Spring Gardening

This is a good article on spring pruning, enjoy!

From Canadian Gardening

ByTrevor Cole, illustration by Cindy Revell


Spring is the time to prune woody plants to remove damaged or diseased branches, to rejuvenate old shrubs to promote flowering or improve their shape, or to ensure safety. Yet pruning is a task that daunts gardeners because they're afraid of making a mistake. Take heart. You're unlikely to kill the plant, and any bad errors should eventually disappear as it grows.

In fact, pruning stimulates growth. When you cut back a shoot, you cause buds on the remaining part of the branch to break into growth. Note, however, that a characteristic known as apical dominance causes the topmost buds to grow the fastest and the longest. This is useful if, for example, there is a hole in a tree, shrub or hedge that you want to fill. By pruning surrounding branches back to a bud pointing toward the hole, you can encourage growth into the empty area.

Bush whack
Shrubs that bloom in spring and early summer should be pruned shortly after they flower. Some species grow slowly and only need to be pruned occasionally, but if they're overgrown, now is the best time to shape them. Shrubs that bloom later, in summer or fall, normally flower on the new season's growth and should be pruned in spring to promote a vigorous crop of new shoots (thus encouraging abundant flowering).

Prune certain shrubs (list provided below) before their buds break in early spring. Names marked with an asterisk should be cut back hard; for the rest, simply remove the oldest branches as needed.

Shrubs such as yellow-twigged and red osier dogwoods (Cornus alba and C. sericea) and ‘Flame' willow (Salix ‘Flame'), which are all grown for their brightly coloured bark, should be cut back hard every two or three years, since their new growth has the brightest colour. Treat yellow-leafed elderberries, such as ‘Sutherland Gold' (Sambucus racemosa ‘Sutherland Gold') in the same way.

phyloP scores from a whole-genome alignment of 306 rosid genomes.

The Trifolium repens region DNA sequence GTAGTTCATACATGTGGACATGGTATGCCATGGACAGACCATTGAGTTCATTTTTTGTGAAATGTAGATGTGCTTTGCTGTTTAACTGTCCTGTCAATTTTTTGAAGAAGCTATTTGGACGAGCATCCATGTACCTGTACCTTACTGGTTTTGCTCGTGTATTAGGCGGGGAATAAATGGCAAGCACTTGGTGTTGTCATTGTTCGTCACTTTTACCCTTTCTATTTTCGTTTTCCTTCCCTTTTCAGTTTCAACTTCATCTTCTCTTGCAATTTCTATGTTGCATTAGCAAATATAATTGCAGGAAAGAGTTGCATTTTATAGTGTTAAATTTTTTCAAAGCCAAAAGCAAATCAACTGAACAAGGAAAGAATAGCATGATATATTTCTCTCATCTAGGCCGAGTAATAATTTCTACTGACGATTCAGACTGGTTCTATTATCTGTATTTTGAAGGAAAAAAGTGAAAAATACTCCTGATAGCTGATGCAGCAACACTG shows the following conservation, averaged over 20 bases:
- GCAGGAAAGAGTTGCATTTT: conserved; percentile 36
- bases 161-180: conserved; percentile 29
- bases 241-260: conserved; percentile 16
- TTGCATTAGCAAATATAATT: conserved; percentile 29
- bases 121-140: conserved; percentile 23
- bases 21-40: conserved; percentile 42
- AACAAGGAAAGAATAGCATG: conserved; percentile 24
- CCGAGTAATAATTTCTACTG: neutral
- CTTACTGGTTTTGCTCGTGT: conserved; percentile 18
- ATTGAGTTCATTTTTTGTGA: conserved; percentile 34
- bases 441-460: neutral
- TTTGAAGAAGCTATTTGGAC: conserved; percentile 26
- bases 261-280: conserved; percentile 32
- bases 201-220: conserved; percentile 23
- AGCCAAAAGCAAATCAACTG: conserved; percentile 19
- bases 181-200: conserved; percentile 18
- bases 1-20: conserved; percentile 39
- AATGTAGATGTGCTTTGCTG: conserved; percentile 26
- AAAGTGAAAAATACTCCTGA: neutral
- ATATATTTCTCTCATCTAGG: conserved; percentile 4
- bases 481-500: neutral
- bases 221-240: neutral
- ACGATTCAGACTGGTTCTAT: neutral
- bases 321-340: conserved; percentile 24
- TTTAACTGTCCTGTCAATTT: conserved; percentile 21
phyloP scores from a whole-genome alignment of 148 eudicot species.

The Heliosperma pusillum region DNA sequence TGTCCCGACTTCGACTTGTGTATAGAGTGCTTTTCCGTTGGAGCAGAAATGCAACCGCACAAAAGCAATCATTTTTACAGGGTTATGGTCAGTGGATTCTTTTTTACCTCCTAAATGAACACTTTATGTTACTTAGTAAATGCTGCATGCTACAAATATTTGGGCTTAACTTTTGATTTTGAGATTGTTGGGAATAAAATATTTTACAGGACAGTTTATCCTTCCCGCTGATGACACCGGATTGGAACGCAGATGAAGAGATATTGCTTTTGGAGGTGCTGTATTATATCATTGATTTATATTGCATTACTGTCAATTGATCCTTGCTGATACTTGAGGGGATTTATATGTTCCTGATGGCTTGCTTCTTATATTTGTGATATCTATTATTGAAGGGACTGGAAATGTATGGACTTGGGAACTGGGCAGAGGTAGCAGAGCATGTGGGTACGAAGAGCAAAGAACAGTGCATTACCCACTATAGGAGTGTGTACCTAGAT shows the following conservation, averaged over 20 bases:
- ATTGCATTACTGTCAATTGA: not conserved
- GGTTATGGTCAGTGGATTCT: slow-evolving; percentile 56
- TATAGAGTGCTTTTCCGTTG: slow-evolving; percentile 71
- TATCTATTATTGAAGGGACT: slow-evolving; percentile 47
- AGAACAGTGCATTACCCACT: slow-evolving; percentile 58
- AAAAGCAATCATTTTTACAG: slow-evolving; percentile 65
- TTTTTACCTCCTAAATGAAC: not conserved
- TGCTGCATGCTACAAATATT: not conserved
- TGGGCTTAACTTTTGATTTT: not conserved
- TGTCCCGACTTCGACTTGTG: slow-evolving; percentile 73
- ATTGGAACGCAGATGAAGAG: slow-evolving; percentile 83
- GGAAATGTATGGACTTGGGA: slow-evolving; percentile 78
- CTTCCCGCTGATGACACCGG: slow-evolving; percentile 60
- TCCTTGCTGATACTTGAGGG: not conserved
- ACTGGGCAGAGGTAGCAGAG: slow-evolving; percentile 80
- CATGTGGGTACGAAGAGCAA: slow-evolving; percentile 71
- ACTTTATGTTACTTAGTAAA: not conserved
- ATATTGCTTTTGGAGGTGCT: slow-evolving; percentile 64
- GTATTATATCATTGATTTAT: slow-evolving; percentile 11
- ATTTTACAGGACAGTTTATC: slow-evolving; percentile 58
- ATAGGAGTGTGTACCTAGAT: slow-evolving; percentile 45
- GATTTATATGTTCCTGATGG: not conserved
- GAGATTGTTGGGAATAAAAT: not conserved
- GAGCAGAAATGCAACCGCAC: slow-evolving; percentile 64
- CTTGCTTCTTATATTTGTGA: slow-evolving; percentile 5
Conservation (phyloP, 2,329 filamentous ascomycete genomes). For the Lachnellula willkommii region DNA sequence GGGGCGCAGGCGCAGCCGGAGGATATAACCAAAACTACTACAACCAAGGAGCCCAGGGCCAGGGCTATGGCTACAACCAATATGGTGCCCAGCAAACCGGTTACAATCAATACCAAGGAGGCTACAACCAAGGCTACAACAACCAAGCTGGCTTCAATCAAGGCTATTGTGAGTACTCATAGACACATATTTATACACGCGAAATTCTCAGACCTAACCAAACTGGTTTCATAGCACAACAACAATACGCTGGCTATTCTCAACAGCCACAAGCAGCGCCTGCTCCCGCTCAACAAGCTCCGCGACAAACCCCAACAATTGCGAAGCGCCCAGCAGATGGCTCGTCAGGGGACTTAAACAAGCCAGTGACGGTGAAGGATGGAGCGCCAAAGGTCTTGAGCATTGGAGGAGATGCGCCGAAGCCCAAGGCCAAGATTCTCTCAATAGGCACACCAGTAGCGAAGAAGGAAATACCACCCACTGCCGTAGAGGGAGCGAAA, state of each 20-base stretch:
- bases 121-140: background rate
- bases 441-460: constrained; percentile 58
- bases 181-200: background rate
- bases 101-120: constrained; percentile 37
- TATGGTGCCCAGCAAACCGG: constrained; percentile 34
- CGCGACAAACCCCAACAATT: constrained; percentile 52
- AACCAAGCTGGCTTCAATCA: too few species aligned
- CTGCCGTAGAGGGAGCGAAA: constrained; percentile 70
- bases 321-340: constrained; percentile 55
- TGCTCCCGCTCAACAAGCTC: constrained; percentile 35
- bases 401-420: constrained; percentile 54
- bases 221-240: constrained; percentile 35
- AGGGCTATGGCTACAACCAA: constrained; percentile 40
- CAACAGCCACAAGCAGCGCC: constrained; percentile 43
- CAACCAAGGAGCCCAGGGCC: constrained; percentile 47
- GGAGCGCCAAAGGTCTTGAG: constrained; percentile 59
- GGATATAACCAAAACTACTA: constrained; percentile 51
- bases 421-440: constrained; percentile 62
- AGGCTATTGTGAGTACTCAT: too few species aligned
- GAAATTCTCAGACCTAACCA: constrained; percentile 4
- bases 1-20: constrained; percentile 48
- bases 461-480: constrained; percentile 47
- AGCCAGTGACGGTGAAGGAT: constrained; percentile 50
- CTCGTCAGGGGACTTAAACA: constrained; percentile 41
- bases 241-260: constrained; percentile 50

Shrubs you can prune worry-free

  • Japanese angelica tree (Aralia elata)
  • Butterfly bush (Buddleja davidii)*
  • Bluebeard (Caryopteris x clandonensis cvs.)*
  • Bush honeysuckle (Diervilla spp.)*
  • Common witch hazel (Hamamelis virginiana)
  • Rose of Sharon (Hibiscus syriacus)*
  • Annabelle hydrangea (Hydrangea arborescens ‘Annabelle')*
  • PeeGee hydrangea (H. paniculata ‘Grandiflora')*
  • St. John's wort (Hypericum spp.)
  • Potentilla (Potentilla fruticosa)
  • Ural false spirea (Sorbaria sorbifolia)*
  • Spirea (Spiraea—most species and hybrids)
  • Snowberry (Symphoricarpos albus var. laevigatus)
  • Five stamen tamarisk (Tamarix ramosissima)*
Jason Witzell

Jason Witzell

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CENTURY 21 Dreams Inc., Brokerage*
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